How to grow a vegetarian diet in New Zealand
A vegan diet could help improve public health and improve animal welfare, according to a study led by the University of Auckland.
The study, published in the journal Nature Ecology & Evolution, says there is currently no reliable way to test whether a vegan diet can improve animal health or welfare.
The main way to assess the health and welfare of animals is through their welfare and welfare is dependent on their diet, so the diet of an animal, including whether it is raised on a farm, in captivity or on an open-range farm, can have a large impact on their health.
However, it’s often not clear whether a vegetarian or vegan diet will help them in their health and wellbeing.
The team looked at the diet histories of 11,542 people aged 18 to 64 years, and found that for the majority of people, the diets of vegans and vegetarians were not different from those of omnivores.
However for those who ate more than two servings of meat a day, the vegans had the lowest rates of chronic disease and disease-related deaths.
The research also showed that the average meat-eaters had a slightly higher prevalence of high blood pressure, a lower risk of developing diabetes, higher body mass index and lower cholesterol.
The researchers also found that people who were vegetarian or vegans were at a higher risk of having heart disease, stroke, lung disease, cancer and type 2 diabetes.
It’s important to note that the researchers did not identify a single specific health benefit from eating a vegan or vegetarian diet.
The meat-eating participants had higher rates of diabetes, heart disease and stroke, but the researchers also noted that vegetarians had a lower rate of diabetes and heart disease than vegans.
The authors said the results could have important implications for the future of vegetarian diets and the health of animal-based foods, including eggs and dairy.
“Our findings suggest that the availability of vegetarian foods can be important for reducing chronic disease in the future.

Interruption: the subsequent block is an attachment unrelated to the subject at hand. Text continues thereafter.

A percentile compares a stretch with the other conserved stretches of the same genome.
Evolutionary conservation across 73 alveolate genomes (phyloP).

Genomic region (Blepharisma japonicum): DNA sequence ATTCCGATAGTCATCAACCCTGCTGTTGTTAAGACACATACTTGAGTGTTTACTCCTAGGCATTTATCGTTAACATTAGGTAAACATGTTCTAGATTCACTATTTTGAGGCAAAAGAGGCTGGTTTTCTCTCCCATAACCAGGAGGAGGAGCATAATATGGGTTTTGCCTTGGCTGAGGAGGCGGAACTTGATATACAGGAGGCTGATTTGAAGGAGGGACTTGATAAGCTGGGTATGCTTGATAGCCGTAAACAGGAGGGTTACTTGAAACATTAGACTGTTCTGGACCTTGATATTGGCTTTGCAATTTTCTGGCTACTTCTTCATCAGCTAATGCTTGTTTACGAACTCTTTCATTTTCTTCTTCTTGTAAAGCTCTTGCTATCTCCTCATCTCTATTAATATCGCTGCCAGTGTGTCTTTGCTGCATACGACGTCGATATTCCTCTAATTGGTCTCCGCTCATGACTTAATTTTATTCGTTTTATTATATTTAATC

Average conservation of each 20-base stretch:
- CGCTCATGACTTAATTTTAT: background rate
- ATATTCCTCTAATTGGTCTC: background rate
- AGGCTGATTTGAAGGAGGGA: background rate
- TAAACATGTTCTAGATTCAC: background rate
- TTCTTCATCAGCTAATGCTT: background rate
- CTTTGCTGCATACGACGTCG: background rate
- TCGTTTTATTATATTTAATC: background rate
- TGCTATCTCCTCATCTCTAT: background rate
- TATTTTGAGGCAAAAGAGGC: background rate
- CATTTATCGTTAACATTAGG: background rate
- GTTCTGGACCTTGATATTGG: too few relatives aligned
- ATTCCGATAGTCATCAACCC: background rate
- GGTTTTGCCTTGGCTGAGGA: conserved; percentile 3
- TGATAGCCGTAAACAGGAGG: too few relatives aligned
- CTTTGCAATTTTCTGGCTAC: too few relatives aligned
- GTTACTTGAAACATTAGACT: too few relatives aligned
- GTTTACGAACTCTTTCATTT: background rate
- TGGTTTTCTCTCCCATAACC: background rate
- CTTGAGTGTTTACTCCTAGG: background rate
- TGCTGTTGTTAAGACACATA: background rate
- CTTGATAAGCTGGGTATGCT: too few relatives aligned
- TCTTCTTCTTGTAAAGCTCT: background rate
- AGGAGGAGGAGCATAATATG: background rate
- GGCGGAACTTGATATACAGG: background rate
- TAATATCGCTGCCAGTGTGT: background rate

For instance, vegans may be able to reduce their risk of heart disease through eating fewer meat-containing foods,” said Dr Rebecca Pritchard from the University’s Department of Veterinary and Health Sciences.”
Vegan diets may be more cost-effective and less harmful than omnivorous diets.
But they do not necessarily guarantee healthful diet for animals.”
The study also found a higher rate of obesity among vegans, but there was no clear evidence that eating more meat caused the obesity.
The results also suggest that animal welfare and environmental impact could be influenced by diet.
“We believe the findings have implications for animal welfare in New York City and beyond, as well as for the global food supply chain,” said Pritchards research co-author, Dr Sarah Wood.
“These findings also raise concerns about the health impacts of meat consumption, as vegans eat meat that is raised without antibiotics, hormone treatments and other harmful substances, and may contribute to the rise in antibiotic resistance.”
Although it is possible to reduce meat consumption in countries such as New Zealand, it is also possible to achieve a vegan lifestyle and avoid harming animals through meat-free diets.
“The researchers added that it’s important that people have access to healthy, nutritious vegetarian and vegan diets, which are free from antibiotics, antibiotics-resistant bacteria and other substances that might increase their risk for chronic disease.
The new study, funded by the Wellcome Trust and the New Zealand Department of Agriculture and Food, was conducted in New England.
More information about the research can be found at: www.nature.com/nature/journal/vaop/ncurrent/full/nce.4160.html